What lessons does special education IEPs hold for personalized learning?

On a shelf in her Chicago classroom, third grader Arianna has a thick binder that details her achievements, strengths and goals as a student, along with some revealing information about her personality. It describes her love of guitar and singing and notes that she wants to advance to a higher level in reading and grasp math concepts more quickly. Her sister, Alanni, an eighth grader, has a binder too. It discusses her grades and standardized test scores, as well as her academic goals: to speak up more frequently in math class and read texts more closely.

The binders resemble, to a degree, the individualized education programs, or IEPs, that are at the heart of education for students with disabilities. But Arianna and Alanni aren’t special education students. Every child at their pre-K-8 school, Belmont-Cragin, has one of these so-called individual learner profiles. The profiles are part of the school’s embrace of personalized learning, which centers on the belief that a teacher lecturing at the front of a classroom is a bad fit for today’s students. Instead, the thinking goes, students must be encouraged to learn at their own pace, with lessons tailored to their specific aptitudes and needs, often with the aid of technology.

Personalized learning has, in recent years, become one of the most talked-about trends in education. Fueled by donations from Silicon Valley philanthropists, the instructional approach has spread to classrooms around the country and more than 40 states are exploring it in some form. As education leaders cast about for solutions to the performance gaps exacerbated by the coronavirus pandemic, some are hitting upon the idea that more personalized methods could help schools better serve students who’ve had wildly different experiences with education this year. In the process, they are finding inspiration in special education, which, since the 1975 passage of what’s now known as the federal Individuals with Disabilities Education Act, has promised students with disabilities special services and accommodations to help them learn at their full potential.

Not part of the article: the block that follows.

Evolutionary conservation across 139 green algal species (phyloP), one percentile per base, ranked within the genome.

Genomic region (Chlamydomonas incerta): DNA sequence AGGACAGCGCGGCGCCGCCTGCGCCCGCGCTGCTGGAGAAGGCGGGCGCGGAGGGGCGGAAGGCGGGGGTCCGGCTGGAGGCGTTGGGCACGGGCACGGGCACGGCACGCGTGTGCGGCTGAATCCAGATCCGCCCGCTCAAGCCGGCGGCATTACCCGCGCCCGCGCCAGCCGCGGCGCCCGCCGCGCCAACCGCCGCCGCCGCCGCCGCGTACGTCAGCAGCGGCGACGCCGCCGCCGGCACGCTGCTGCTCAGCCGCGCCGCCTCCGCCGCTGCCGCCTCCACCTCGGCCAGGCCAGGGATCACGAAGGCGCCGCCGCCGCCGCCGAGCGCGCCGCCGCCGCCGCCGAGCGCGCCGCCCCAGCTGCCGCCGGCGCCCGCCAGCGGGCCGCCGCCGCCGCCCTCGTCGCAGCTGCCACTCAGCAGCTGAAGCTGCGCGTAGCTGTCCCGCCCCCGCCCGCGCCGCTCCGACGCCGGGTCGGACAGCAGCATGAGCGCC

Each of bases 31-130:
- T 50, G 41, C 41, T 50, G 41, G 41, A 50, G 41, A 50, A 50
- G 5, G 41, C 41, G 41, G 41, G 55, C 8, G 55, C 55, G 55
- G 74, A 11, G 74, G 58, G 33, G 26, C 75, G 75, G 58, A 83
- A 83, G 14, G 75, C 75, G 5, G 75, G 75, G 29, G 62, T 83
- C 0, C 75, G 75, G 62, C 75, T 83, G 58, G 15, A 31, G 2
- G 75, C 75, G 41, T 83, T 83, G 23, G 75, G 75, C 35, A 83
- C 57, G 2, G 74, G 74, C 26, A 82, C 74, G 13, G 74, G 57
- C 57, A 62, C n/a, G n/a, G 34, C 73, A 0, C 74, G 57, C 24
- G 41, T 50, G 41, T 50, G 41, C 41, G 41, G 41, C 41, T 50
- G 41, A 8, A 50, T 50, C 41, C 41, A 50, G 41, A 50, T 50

“Can you imagine the power of an individualized education plan for every student?” Richard Carranza, New York City’s education chancellor, said recently in discussing his agency’s plans for new tools to help students recover the learning they’ve lost during school closures. “Just think about identifying the explicit skills that students need to work on and the plan that we have to help them achieve a mastery of that explicit skill.”

A student at Belmont-Cragin Elementary School. Credit: Sarah Gonser for The Hechinger Report

But there are plenty of reasons to be cautious. If anything, special education demonstrates the vast challenges of individualizing education. Tailoring learning to students’ exact needs takes significant resources, teacher training and, ideally, close collaboration with families — something many schools struggle to pull off. While there are limits to comparisons between the two educational approaches — special education is legally mandated and personalized learning is a loosely defined pedagogical philosophy that takes many forms — some of the cracks that have appeared in personalized learning are not unlike those facing special education. Both types of education, for example, require significant resources and trained staff — but often don’t get either. Schools introducing personalized learning have faced criticism for relying on technology to help kids learn at different paces within the same classroom as districts avoid having to drastically scale up their staff; staff shortages have long been endemic in special education. Meanwhile, for all the hype around personalized learning, evidence of its success remains scant.  

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